Friday, July 25, 2008

The VN&V readers choice

Now it is time to give the results for the second part of the survey, completed sometime Monday and processed a little bit more slowly as more complex. The first general observation is that readers know very well what they like and dislike, not surprising since the timing of the survey offered a bias toward the regular readers.

Your likes and dislikes

The first question tried to survey the main topics that VN&V covers with more or less frequency. At first I had set the question, unknowingly, in a way that it forced readers to rank their preferences. This would have worked nicely if I had as many topics as type of preference as only one response was allowed per column. Fortunately readers caught on that (I did not take my own survey :) ) . Thus I released the restriction but by then already about 30 people had replied. Still, I do not think it alters much the final result.

I have calculated together the "never miss" and" tend to read" as they give clearer results. And as such the very clear winner is "political analysis": 85% of you marked that option, the next one, "outrage of the day" was significantly below at 66% with "electoral analysis" and "economic posts" at 64 and 65%. Foreign policy was a tad lower at 60% and "out of character topics" the clear loser at 23% (thought still the overall winner at "if I have time" with 38%).

The results of the previous reader's survey is confirmed: people do not come here for news, but for an interpretation of the news. A comforting thought.

What you would like to read about

There was a curious discrepancy there, probably due to the question wording and that a third of you could not reply fully to the first question. Even though "chronicles" and "out of character post" did not rank high in the previous question, they are still the ones that the readers would like to see more of. "more Chronicles" and "more cultural" got each one 44%.

Again, readers know what they want to read about. Very few of you want to read in VN&V about US politics or hot spots problems such as Iraq (5 and 1% respectively). Even though I could have covered the Obama campaign (I did live nearly two decades in the US), readers do not want me to waste our time on that. We all agree that there are surely much better blogs adapted to the mutual political preferences of the diverse readers. What keeps us together is our interest in Venezuela and if the words Bush, McCain or Obama appear a tad too often, the blog will surely become less interesting and risk becoming more of a sterile political fistfight. This is also a confirmation that what some PSF wanted is nto waht the general reader wants today. More Bush and US criticisms is not something we care at in connection to Venezuela: PSF world might be Bush centered, ours is not.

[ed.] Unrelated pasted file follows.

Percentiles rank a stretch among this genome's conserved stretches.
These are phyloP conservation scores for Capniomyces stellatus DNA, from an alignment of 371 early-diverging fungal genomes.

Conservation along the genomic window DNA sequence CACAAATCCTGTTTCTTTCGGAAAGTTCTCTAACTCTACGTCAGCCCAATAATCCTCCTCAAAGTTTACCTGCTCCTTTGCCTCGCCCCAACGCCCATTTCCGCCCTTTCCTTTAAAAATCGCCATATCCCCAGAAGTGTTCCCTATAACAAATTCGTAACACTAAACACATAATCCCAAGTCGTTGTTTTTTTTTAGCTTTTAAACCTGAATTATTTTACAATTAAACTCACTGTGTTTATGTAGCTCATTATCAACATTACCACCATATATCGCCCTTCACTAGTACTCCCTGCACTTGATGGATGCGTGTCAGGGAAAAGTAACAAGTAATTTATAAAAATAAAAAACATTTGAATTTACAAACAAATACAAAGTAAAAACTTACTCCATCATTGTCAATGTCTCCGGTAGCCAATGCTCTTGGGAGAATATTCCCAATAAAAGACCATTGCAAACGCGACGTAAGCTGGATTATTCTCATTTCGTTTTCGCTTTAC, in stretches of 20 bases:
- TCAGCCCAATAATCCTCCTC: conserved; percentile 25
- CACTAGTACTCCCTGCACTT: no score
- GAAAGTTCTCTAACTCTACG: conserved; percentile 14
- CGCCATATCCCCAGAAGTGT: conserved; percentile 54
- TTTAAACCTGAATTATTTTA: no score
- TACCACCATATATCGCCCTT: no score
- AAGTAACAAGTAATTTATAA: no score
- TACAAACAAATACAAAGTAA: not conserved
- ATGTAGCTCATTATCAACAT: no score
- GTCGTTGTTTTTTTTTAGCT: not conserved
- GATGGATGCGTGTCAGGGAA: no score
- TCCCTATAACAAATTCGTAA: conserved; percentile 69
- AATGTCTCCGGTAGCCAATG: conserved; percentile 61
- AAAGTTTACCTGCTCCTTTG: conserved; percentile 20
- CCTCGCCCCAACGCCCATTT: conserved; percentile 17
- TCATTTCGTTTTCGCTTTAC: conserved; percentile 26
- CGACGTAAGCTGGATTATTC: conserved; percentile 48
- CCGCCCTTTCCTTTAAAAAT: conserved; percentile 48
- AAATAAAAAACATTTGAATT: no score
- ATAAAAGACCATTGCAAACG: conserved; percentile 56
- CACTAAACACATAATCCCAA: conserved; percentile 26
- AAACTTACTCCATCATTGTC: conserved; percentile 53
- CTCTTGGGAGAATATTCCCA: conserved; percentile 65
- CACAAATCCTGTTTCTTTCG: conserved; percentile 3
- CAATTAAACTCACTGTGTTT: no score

The third topic of interest at 41% would be "more Latin American stuff" (against 3% for more French stuff that I could write about real good and real mean if I wanted too....). I guess I will have to oblige on that, on the few countries I can discuss some. But do not expect a continuous stream of articles: too many countries to cover. I might start writing more about Colombia at least, and the Andean countries as events require.

I was happy to see that only 11% would love to read more personal stuff about me. You can thus forget to know more about me, we all enjoy the anonimity of the Internet. 30% also would like me to review PSF activities more, just as Quico did recently. But I do not beat dead horses so unless particularly funny or telling do not expect me to trash PSF more than what I have been doing so far: our time is better spent elsewhere.

Length